Largest post-war art theft committed at Dresden Royal Palace museum

In a third-act twist that nobody saw coming, Germans are getting their gold, art, and jewels stolen and, to the best of everyone's knowledge, Indiana Jones has nothing to do with it.

According to The Guardian, German police reported that in the early hours of November 25th, a very Hollywood heist took place in the Grünes Gewölbe museum at the Dresden Royal Palace. The thieves apparently cut power to the building, then climbed through a window and loaded up on jewelry and valuables, which museum curators described as "priceless" in a quote that whoever's fencing the stolen items will probably chuckle at warm-heartedly before falling asleep on a mattress made of money. Current estimated losses run from the high hundred millions all the way up to $1.1 billion.

The passion of the heist

By all accounts, this seems to have been a well-thought out operation, with surveillance footage reportedly showing the perpetrators making a beeline for the most easily transported goods with the highest monetary value, then disappearing before the police arrived minutes later. It was also reported that a burning car, possibly used as an intermediary getaway vehicle, was found not far from the scene, and that law enforcement officials aren't optimistic about the efficacy of roadblocks due to the Palace's close proximity to the autobahn, a stretch of relatively rules-free road that just keeps becoming more lovable every day.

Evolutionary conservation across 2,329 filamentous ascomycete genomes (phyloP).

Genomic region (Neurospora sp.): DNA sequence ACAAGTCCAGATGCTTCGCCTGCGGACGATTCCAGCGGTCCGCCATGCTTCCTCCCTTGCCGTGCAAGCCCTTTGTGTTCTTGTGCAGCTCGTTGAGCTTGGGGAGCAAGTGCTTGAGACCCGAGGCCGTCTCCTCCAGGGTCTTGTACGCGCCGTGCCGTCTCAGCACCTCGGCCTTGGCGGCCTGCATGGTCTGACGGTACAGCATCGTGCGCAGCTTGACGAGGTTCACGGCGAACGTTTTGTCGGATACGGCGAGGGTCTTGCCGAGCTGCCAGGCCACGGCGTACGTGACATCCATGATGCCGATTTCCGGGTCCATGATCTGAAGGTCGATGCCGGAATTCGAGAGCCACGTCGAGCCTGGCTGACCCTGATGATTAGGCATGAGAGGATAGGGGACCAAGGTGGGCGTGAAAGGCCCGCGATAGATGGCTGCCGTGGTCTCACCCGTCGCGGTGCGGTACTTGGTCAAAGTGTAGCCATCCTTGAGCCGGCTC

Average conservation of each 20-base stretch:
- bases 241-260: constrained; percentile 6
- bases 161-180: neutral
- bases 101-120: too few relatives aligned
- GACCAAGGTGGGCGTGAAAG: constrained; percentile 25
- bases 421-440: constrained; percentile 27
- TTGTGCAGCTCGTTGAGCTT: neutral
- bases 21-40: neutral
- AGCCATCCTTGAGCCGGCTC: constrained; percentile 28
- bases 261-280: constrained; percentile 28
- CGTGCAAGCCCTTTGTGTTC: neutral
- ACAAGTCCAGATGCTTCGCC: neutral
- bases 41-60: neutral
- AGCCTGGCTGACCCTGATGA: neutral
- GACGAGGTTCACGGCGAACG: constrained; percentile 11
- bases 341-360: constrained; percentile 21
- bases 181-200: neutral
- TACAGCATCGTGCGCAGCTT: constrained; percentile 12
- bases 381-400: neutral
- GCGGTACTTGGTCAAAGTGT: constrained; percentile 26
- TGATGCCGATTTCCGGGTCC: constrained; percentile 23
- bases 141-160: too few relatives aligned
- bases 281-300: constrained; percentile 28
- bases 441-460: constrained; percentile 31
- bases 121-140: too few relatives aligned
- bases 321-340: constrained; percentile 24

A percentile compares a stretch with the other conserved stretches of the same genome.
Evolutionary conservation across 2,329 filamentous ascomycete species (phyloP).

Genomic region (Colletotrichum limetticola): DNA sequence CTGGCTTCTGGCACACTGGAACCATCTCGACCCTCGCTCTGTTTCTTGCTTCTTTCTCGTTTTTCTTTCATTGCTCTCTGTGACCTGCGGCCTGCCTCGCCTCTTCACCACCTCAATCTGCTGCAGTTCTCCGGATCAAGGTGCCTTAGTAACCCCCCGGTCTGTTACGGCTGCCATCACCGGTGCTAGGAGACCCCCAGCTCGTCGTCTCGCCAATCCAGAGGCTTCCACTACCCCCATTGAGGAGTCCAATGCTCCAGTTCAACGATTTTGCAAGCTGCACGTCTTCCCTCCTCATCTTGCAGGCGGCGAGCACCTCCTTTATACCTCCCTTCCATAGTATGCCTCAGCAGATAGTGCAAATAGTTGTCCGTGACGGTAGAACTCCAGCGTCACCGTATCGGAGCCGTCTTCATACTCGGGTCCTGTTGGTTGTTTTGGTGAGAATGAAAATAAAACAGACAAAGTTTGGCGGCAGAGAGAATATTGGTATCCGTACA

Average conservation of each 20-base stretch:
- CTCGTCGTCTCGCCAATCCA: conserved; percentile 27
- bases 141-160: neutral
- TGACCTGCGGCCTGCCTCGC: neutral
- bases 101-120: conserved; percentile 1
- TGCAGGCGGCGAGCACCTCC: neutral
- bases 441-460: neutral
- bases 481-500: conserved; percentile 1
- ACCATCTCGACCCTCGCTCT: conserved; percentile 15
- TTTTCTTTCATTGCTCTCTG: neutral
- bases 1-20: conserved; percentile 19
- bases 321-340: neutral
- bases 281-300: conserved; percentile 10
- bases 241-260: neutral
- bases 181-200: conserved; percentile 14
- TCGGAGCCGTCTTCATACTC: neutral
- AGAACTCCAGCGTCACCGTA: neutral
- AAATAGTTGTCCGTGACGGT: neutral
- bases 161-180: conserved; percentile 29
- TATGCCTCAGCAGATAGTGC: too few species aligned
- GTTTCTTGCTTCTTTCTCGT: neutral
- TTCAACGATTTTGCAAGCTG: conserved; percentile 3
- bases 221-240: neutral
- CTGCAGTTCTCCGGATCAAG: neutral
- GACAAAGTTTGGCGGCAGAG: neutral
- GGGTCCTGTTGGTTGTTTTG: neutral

The Grünes Gewölbe is one of the oldest museums in Europe, operating since the early 18th century with characteristically stringent policies on entry. 

On the subject of the stolen valuables' current lot in life, art theft aficionado Arthur Brand expressed skepticism as to whether the items could be successfully sold off. But in good news for the thieves and bad news for art of historical and emotional significance to Saxony, they're still estimated to be worth hundreds of millions of euros when melted down and sold piece by piece. Man, there's really no wrong way to be an art thief, is there?